Ross makes a couple of interesting observations about the value of end user support for complex products. As this relates to Apple, Ross’ inspiration for the post, they really nail it when it comes to customer experience. First they create products that minimize the need for support and then they couple that to a retail strategy to emphasizes an anti-sales strategy that builds in “white space” in their retail square footage and encourages lounging in addition to shopping.
I’ve bought more stuff at Apple stores just because I dropped in to use their network to work, get help or ask a few questions. I buy Apple products because they work and because there is a company that I know will stand behind them. Not everything Apple is great, but they are consistently better than the competition.
Ross makes a good point about support being a cost center as opposed to a revenue driver and for most companies this is true and it’s also why they underinvest in support and compensate by over-investing in sales. Yeah that sounds funny to suggest but if companies looked at support as a revenue creator they would re-proportion how they invest in it.
When Sony started opening retail outlets this attitude was front and center. Their retail spaces were crowded and cluttered, the store personnel were behind counters and usually adjacent to a cash register, and no where was hanging out or learning about how you use the products you already own apparent. They have bombed in comparison to Apple and it’s no surprise to me, and I’d be willing to bet that Sony relied on retail sales people to build their retail strategy.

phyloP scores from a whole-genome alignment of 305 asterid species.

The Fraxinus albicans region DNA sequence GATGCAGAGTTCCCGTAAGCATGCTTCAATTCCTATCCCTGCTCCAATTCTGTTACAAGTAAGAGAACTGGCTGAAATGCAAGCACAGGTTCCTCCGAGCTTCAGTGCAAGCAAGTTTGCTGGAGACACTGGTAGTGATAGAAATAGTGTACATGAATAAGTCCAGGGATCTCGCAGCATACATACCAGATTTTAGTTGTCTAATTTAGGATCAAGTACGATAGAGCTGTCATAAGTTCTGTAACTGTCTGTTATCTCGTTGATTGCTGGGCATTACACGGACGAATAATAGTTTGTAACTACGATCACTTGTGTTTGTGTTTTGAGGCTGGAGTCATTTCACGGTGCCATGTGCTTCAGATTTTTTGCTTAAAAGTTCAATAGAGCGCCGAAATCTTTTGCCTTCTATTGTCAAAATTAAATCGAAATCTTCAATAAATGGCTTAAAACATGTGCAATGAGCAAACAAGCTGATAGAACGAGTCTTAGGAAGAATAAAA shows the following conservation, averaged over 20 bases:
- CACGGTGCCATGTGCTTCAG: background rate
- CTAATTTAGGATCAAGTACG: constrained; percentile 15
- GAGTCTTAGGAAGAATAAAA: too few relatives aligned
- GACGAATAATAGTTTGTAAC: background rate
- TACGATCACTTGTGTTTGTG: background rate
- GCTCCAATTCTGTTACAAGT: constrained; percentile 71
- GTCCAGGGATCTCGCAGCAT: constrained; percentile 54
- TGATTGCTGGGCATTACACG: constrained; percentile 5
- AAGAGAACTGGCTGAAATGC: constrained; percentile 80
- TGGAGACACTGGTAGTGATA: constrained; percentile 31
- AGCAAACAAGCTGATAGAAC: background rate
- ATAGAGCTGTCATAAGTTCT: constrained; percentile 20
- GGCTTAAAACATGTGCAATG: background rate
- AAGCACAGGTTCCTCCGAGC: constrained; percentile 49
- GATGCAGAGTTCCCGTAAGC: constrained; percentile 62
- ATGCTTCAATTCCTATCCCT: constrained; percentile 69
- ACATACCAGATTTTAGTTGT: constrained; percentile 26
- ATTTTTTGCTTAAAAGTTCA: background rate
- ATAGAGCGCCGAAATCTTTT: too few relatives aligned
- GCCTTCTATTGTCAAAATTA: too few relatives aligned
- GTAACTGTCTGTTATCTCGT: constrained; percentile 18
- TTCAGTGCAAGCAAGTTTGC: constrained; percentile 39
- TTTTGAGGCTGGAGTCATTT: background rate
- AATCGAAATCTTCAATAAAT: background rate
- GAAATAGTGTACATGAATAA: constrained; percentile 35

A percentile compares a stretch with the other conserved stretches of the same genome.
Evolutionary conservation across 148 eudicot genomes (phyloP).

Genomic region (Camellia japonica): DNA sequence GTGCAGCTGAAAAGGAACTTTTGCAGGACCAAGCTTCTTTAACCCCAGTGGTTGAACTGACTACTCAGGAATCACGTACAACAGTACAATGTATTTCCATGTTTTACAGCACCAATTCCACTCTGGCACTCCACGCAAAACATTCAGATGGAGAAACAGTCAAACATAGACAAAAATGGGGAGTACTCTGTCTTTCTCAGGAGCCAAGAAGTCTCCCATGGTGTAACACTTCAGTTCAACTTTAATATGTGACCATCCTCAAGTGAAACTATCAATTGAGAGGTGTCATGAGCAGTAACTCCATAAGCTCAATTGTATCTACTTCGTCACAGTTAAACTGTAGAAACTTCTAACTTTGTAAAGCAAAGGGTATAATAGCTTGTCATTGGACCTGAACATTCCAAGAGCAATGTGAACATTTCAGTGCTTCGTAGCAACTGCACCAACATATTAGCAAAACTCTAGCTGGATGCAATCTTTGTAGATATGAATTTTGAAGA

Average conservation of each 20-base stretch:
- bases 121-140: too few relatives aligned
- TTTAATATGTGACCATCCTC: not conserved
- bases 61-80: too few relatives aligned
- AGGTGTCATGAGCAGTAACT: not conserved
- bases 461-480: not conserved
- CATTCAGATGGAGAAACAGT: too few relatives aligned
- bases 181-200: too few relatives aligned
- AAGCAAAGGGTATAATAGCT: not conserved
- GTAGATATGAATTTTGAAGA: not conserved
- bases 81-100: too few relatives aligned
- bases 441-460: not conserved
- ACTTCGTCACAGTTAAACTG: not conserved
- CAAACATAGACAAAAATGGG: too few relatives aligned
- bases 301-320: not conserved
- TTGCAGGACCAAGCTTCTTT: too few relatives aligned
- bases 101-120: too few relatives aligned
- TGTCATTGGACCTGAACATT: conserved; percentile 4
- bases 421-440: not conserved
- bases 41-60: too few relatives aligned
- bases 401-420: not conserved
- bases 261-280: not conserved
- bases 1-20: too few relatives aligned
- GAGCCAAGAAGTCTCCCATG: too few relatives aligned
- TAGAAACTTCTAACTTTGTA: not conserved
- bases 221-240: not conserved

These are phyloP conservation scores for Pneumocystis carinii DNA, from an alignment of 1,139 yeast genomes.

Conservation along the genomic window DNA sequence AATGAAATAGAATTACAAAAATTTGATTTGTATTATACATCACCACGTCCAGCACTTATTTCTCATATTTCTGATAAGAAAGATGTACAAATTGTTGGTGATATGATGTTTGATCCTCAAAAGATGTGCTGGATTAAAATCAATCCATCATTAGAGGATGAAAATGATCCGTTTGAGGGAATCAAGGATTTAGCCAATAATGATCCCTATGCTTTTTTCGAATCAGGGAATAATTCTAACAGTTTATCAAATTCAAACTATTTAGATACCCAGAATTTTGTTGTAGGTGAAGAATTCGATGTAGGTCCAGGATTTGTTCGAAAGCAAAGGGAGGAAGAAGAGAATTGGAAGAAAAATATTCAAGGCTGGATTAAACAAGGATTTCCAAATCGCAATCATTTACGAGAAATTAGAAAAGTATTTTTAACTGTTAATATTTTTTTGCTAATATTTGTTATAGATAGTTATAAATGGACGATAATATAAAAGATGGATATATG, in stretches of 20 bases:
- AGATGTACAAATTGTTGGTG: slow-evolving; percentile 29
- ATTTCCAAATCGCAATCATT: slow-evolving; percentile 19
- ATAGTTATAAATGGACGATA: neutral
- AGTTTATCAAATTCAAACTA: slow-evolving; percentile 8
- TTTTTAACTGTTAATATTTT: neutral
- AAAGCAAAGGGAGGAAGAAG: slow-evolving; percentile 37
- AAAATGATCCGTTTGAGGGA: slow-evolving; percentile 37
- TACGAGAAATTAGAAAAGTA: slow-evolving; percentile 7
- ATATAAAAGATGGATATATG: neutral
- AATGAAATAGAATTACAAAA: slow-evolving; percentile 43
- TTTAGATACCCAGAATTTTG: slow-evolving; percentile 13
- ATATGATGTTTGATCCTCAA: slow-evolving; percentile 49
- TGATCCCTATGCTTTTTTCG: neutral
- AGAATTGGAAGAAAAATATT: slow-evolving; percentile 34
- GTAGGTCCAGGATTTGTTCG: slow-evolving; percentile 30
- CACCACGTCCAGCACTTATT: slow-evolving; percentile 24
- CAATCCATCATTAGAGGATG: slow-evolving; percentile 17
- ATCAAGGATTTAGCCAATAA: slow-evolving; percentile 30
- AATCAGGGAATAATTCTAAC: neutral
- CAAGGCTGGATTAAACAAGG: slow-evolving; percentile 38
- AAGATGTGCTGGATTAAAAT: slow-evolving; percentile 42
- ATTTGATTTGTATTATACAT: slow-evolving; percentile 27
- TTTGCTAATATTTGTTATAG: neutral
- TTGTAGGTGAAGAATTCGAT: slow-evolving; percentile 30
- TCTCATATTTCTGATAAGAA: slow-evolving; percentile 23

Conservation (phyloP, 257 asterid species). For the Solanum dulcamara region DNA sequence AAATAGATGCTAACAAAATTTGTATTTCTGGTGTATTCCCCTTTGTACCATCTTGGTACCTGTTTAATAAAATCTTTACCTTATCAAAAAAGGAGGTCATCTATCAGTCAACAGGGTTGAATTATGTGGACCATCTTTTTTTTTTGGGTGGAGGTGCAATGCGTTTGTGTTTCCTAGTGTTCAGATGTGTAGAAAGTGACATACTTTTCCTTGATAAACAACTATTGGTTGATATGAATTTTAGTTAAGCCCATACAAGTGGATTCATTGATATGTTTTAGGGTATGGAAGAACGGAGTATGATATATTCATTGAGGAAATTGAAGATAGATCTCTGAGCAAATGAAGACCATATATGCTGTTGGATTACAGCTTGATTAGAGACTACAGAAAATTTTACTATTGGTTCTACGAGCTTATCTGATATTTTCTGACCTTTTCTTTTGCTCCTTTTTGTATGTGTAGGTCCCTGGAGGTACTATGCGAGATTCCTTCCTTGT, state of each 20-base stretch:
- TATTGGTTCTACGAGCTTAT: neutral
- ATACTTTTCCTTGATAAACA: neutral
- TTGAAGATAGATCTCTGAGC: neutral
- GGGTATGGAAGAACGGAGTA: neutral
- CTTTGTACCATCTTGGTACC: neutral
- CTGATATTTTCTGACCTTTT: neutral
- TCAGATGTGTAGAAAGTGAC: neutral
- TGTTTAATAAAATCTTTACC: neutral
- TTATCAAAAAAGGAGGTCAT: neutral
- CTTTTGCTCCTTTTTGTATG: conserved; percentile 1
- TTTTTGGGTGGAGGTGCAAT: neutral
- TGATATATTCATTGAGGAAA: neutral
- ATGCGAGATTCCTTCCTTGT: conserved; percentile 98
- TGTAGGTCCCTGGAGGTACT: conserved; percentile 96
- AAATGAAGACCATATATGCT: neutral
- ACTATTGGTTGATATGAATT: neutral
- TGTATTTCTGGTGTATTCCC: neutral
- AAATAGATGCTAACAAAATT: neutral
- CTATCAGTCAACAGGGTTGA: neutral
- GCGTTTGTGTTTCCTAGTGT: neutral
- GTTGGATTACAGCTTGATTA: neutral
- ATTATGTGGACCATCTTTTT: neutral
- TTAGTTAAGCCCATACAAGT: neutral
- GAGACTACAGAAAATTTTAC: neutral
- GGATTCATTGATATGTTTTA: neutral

For enterprise software companies end user support is not likely something companies will differentiate themselves with, but it’s certainly something they can hurt themselves with by not investing sufficiently in. Simplifying products to minimize multi-vendor support is an obvious opportunity but probably not too likely given that enterprise software in inherently complex, at the moment at least.
Lastly, it’s easy to talk a good game when it comes to customer and community support, in reality it’s really hard and very few companies do it well. While we can all learn from Apple on this point, just being like Apple isn’t really a strategy either.
So I wonder if Apple’s vertical integration strategy is what makes this possible. Is the 50% rule only a rule if you tackle the multi-vendor support problem? Alignment or integration between Marketing and Support plays a role and some organizations put the same person in charge of Product Quality and Support. But this opportunity space inherently requires rethinking not just organizational boundaries, but the firm itself.